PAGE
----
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about 7 months ago - 23 comments
about 9 months ago - 7 comments
A man I will call “Andrew,” has paid Grafstra $30 to have a radio-frequency identification (RFID) chip injected into the space between his thumb and pointer finger, and as Graafstra describes Lamaze-type breathing methods, Andrew looks remarkably untroubled, in spite of the intimidatingly high-gauge syringe sitting on the table between them.
about 11 months ago - 11 comments
“I would insist on every individual having a unique ID permanently attached, an implanted chip to provide an easy, fast inexpensive way to identify individuals,” she said on The Forum, a weekly show that features “a global thinking” discussing a “radical, inspiring or controversial idea” for 60 seconds .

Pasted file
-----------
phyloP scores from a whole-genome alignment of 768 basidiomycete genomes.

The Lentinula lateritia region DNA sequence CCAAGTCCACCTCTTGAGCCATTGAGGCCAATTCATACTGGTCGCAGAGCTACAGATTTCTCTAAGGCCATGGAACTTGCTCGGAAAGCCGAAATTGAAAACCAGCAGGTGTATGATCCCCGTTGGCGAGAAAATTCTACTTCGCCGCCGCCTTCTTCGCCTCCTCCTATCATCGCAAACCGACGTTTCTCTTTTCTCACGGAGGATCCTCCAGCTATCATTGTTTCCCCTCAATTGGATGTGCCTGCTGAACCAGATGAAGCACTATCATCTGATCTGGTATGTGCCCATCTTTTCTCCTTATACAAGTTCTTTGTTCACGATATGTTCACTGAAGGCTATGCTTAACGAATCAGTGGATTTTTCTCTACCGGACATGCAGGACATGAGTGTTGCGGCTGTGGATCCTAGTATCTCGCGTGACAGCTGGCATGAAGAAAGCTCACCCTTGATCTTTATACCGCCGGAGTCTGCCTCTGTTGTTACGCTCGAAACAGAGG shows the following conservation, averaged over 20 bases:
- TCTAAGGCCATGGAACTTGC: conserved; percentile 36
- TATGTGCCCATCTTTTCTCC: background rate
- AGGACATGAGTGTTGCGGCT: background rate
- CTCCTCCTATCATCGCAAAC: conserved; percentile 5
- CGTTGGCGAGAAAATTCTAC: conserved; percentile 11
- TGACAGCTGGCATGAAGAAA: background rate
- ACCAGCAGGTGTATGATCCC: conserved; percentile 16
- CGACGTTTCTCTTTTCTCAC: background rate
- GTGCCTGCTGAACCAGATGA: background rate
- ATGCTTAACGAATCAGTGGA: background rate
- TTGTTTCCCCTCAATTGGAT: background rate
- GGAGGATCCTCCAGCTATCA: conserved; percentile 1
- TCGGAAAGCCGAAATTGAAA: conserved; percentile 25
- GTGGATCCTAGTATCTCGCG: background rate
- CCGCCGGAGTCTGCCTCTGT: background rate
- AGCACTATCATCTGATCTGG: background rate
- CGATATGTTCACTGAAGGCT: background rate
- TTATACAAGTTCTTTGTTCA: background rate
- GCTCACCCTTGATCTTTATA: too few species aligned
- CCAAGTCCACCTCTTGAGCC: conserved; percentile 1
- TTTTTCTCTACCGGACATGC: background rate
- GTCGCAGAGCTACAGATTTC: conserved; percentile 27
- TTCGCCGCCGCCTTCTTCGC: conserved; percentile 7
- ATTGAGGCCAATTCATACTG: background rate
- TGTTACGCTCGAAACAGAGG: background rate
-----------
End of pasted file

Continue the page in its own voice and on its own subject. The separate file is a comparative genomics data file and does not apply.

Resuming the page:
about 11 months ago - 24 comments
The USDA is now considering biometric identification for all individuals who will want to benefit from their Food and Nutrition Services. Biometric identification technology provides automated methods to identify a person based on physical characteristics—such as fingerprints, hand shape, and characteristics of the eyes and face—as well as behavioral characteristics—including signatures and voice patterns.
about 1 year ago - 13 comments
about 1 year ago - 17 comments
about 1 year ago - 2 comments
A hi-tech chip allows a phone to ‘see through’ walls, wood and plastics – and through fabrics such as clothing. The team’s research involves tapping into an unused range in the electromagnetic spectrum. But the terahertz band of the electromagnetic spectrum, one of the wavelength ranges that falls between microwave and infrared, has not been accessible for most consumer devices.